Sean T, even as a Prius driver, sooner or later you’re going to have to actually accelerate at a decent rate once in a while, I’d assume. That’s where none of the Prii will be able to compare itself to the Volt. (And that’s why Toyota still sells a Camry Hybrid, which is itself also far superior to the Prii in that regard.)

  • Capt. Concernicus

    So let me get this straight not too long ago people in a certain auto company were comparing the Volt to the Prius, but now when the Prius C is compared to the Volt it’s now apples and oranges. I guess it’s all in how you view things.

    Congrats to Toyota for another successful launch of the smaller Prius. The Prius is a great car with great reliablity and fuel economy. Hopefully the new Prius sells as briskly as planned.

  • Van

    Hi Lu, your post seems erroneous. First the PHV base price is $32,000, and their “Advanced” model is $39,300. I made an allowance and said $35,000. Next the base price of the Volt is $42,000 and I made the same allowance and said $45,000. I did not address the tax rebate. But lets say buyers of the Volt get $5000 more tax credit dollars, cutting the initial buy differential to $5000. Still after ten years, the PHV is cheaper.

    Anyone who watches their money does not buy technology from car makers. A GPS from a car-maker might cost $1500 or more, whereas you can buy snazzy turn by turn blue tooth GPS for less than $300.

    As far as comparably equipped, both have four tires, 4 or 5 seats, transparent windows, and cup holders. :)

  • JD

    < "You are saying that the EPA did not rate the Volt as "Smart Elite" because they don't have a category for an EV with a range extender?">

    Yes, they do and because of its higher emissions(Range Extender) the Volt is lumped in with the EPA Elite Category, which is with all the other vehicles. In other words, once in range extender mode, you are no different than regular Chevy Malibu. FYI, GM just has introduced a Volt model that has lower emissions Engine Generator that should put it on par with the Prius for emissions ratings.

    < "You could buy an 3 KW Engine Generator for $200-$300 that uses a Briggs & Stratton ICE and 87 UL. "

    The fact the Volt uses 91 Premium UL, means once it goes into range extender mode, every gallon of gas it uses is costing 20 cents more/gallon. I used the Briggs and Stratton example, because most people aren’t going to put 91 Premium UL into an Ordinary Engine Generator when it costs 20 cents more.

    < "I think your statement that "The facts are that it is a good concept, but poor engineering" speaks volumes. I'd say you have probably never even seen a Volt, much less driven one. The design is good enough for BMW to hire away the Project head for their attempt at copying it, I'd say that's pretty impressive. Look for licensing deal very soon.">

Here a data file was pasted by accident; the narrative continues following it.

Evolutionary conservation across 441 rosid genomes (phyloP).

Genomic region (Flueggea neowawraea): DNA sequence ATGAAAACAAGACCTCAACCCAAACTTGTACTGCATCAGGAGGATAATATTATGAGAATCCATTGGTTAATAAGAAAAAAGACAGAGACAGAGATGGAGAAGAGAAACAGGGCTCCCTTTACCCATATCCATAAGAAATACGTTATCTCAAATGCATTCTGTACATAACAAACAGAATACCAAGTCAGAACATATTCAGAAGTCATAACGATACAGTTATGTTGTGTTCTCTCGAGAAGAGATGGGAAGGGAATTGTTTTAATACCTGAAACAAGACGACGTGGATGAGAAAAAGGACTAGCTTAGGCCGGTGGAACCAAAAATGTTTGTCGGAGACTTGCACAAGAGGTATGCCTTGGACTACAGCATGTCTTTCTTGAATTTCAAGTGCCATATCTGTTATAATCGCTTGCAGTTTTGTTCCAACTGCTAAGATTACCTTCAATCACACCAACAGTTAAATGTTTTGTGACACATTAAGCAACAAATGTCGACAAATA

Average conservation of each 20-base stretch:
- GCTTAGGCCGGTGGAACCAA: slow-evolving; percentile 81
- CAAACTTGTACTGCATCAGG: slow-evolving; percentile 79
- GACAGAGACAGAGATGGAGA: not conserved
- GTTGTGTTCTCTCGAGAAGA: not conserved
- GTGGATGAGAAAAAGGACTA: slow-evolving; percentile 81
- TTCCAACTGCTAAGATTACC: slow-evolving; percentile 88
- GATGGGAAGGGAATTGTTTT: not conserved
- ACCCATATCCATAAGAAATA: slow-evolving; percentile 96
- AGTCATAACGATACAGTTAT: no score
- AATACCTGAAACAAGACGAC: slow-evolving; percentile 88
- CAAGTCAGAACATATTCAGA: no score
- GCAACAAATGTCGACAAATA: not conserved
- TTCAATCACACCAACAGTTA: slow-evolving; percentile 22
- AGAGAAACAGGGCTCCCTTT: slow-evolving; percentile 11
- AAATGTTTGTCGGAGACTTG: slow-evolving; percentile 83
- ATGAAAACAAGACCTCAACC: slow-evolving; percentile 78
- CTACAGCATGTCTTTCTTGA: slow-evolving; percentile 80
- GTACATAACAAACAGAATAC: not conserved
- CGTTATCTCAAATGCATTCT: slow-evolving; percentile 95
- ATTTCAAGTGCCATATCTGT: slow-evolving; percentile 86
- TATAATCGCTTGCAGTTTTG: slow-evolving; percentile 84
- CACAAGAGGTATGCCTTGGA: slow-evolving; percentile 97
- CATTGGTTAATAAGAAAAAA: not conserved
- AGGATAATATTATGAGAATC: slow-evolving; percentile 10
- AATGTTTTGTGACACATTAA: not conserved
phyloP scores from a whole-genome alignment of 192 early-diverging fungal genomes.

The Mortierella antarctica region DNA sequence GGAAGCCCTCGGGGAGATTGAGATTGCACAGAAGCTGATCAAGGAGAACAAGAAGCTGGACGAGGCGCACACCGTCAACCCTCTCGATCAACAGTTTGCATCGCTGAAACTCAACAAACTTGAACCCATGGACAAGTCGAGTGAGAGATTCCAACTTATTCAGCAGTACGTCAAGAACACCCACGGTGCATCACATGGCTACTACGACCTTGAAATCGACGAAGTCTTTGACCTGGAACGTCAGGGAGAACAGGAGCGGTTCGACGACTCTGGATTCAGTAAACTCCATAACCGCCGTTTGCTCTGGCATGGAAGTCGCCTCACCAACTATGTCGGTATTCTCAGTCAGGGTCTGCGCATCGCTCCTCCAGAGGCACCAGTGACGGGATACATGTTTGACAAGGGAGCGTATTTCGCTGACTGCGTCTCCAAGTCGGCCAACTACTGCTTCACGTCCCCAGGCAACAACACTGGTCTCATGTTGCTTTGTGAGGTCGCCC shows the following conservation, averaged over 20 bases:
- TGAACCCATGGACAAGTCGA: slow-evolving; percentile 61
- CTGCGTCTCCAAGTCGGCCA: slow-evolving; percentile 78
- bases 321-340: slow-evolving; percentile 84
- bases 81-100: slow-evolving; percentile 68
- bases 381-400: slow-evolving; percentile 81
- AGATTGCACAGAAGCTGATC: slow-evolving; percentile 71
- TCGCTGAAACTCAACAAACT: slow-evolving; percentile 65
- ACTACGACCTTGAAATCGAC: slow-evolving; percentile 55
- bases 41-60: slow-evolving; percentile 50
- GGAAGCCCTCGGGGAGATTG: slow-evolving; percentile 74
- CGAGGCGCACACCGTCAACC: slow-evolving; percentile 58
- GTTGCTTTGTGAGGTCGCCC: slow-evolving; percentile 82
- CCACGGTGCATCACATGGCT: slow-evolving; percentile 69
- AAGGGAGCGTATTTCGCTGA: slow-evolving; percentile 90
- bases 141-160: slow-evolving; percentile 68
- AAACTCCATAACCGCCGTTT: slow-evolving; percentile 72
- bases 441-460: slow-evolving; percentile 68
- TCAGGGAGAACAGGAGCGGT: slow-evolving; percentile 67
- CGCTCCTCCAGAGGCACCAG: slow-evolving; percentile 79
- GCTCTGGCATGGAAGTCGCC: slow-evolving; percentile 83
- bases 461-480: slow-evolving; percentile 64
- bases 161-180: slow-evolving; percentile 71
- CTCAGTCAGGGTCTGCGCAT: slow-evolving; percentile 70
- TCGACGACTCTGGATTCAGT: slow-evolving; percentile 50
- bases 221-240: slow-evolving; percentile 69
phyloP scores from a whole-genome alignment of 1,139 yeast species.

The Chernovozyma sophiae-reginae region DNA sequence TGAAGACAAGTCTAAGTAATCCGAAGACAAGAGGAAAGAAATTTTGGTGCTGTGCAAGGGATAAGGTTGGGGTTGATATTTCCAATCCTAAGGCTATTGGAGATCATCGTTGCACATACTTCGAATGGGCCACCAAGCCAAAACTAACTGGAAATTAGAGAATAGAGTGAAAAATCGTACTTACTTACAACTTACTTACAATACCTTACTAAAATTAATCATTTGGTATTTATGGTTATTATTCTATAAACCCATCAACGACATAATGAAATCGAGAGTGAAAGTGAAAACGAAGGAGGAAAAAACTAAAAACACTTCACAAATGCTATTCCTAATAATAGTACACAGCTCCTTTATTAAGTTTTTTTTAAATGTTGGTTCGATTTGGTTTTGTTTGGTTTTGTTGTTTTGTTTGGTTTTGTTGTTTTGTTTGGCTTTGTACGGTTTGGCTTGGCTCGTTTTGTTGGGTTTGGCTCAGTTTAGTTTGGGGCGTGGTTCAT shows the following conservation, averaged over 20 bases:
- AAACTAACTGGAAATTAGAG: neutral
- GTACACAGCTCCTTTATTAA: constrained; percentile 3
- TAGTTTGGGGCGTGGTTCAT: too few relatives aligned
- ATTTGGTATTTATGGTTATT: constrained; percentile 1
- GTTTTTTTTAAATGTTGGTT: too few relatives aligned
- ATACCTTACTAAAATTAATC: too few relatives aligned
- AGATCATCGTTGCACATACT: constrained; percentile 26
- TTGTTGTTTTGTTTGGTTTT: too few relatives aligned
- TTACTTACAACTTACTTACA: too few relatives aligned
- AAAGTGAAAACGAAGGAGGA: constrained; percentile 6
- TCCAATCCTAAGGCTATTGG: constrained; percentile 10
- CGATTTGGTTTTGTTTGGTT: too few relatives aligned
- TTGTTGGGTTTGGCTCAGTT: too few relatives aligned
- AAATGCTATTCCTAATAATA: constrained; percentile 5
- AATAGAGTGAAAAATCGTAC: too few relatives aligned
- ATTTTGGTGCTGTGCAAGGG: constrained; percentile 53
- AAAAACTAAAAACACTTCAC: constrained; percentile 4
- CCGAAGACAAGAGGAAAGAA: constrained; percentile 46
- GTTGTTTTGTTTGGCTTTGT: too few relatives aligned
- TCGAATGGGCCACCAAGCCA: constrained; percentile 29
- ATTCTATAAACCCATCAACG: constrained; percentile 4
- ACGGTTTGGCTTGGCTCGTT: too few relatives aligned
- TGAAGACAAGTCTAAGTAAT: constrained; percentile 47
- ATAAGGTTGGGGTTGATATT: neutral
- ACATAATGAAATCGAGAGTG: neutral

Here in Cali, I’ve see lots of Volts and I have personally test driven one prior to my purchase of a regular 3rd gen Prius. Turn offs right off the bat, $40 K +, charge time of 10 +hours, 91 Premium UL gas, 35 MPG, brand new model, GM’s Poor Reliability, and no Redundancy or Diversity for drive trains. I would be a perfect candidate for a PHEV, because I have Solar System at my home, but a charge time of 2.75 KWH, would defeat my Solar System and I would have to actually pay for electricity. The Plugin Prius. price wise is a turn off for me, but I do like that 50+ MPG better than the 35 MPG of the Volt.

  • sean t

    Nelson,
    Everyone is entitled to his/her opinion. While I respect your opinions and agree to disagree with you, I found your posts are weird. The “once in a while” you said, for me, is about a few times a month, and for that you’ve to live with a more expensive, smaller car with 4 seats? Get real.

  • Nelson Lu

    I don’t know how you are getting the $42k figure for the Volt, Van. The base Volt – which is basically comparably equipped as the “advanced” Prius plug-in – costs $39,145. Essentially, they cost the same before tax credits.

  • JC

    Hey, How about the fact that they are BOTH (Prius C and Volt) excellent cars and a step in the right (although slightly divergent) direction!?!?!?!
    The pros and cons are completely subjective based on your needs and financial situation.

    Prius C Pros: Price point, compact urban-friendly size, excellent fuel economy
    Volt Pros: Semi fuel-independent (if you drive short distances most of the time- again, depends on needs and driving habits), actually fun to drive (the only sub-$100k HEV/ EV that is)

    So get off it, people. Why not acknowledge that they are both great cars but for different market segments and needs basis.